We’ve just announced the details of our next event, Voices, which will see us partner up with The Greater Manchester Sound Archive.
In this guest blog, archivist David Govier tells us more about his passion for sound recordings and introduces the ideas behind the event.
Everybody has an album they can remember giving themselves to completely. For me it’s Portishead’s Dummy. It was 1994. I was fifteen. I got home from Our Price in Dumfries, went to my room, put the CD on and switched off all the lights. I listened to it, repeatedly, in the pitch black, lying on my bed. I still can’t listen to it and not think of that beautiful day.
Sounds get under your skin and into your brain that way. Maybe it’s because they’re literally shaking up your inner ear. They demand an emotional response. You can’t help imagining the scene and feeling what it was like. Here’s Campbell talking remembering a funny scene from Manchester’s gay village in the 1960s.
It cracks me up every time. Quite apart from challenging perspectives on the history of Canal Street, the clip drops us into a space and time and challenges us to imagine it. Listening properly is a creative experience. And that’s why First Draft has been given the keys to the archives.
The Greater Manchester Sound Archive is an amazing collection of sound recordings held at Central Library. It includes over 200 shelves of every format from wax cylinders to usb sticks containing voices from the past talking and singing about their lives in Greater Manchester.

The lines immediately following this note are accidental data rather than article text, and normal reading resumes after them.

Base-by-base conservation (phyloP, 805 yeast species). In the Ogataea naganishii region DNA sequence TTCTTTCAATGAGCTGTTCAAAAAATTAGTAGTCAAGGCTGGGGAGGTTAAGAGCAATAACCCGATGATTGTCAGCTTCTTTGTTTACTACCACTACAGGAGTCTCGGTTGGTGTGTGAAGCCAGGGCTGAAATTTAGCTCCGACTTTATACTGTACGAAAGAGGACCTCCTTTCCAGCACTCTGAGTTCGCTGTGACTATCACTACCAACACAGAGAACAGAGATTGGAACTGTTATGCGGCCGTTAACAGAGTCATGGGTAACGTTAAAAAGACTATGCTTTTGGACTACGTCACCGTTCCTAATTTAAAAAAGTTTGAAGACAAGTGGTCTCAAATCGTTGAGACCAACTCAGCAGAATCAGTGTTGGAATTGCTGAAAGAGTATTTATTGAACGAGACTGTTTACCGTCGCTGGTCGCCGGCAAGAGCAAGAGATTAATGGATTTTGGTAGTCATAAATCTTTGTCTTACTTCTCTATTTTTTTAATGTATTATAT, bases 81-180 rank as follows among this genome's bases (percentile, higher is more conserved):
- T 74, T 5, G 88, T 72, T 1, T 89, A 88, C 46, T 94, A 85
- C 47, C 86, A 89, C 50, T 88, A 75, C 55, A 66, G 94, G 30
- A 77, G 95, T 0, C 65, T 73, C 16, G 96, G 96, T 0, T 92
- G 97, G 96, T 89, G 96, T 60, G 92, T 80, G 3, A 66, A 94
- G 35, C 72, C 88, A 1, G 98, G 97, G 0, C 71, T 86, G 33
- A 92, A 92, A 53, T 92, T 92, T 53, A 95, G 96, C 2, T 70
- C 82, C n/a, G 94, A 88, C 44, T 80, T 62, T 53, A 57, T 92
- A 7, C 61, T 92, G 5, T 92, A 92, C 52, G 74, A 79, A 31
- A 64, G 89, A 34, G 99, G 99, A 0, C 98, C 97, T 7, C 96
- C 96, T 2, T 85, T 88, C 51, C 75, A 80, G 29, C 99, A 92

This is your chance to talk back to the archive, and for your work to be added to the collection. Just select a sound clip from this set to use as your prompt, let First Draft know which one you’ve picked, and get writing! Use the clip in any way it takes you.
Many of the sounds were collected by Paul Graney, a folk music collector and oral historian. He knew Manchester from walking the city and talking to whoever he could. He built up a unique archive of oral history, radio and folk music from the 1950s to the 1980s.
Here is a recording Paul made of birdsong, traffic and church bells in Alexandra Park, just round the corner from where he lived in Whalley Range. Listen to it and put yourself there. What else happened that day? Who might have Paul seen in the park?
All submissions will be archived at Central Library whether they’re written or spoken. A lucky few folks will be invited to talk perform live at the next First Draft at the Castle Hotel on Oldham Street on Monday 18 April from 7.30pm.
Find out more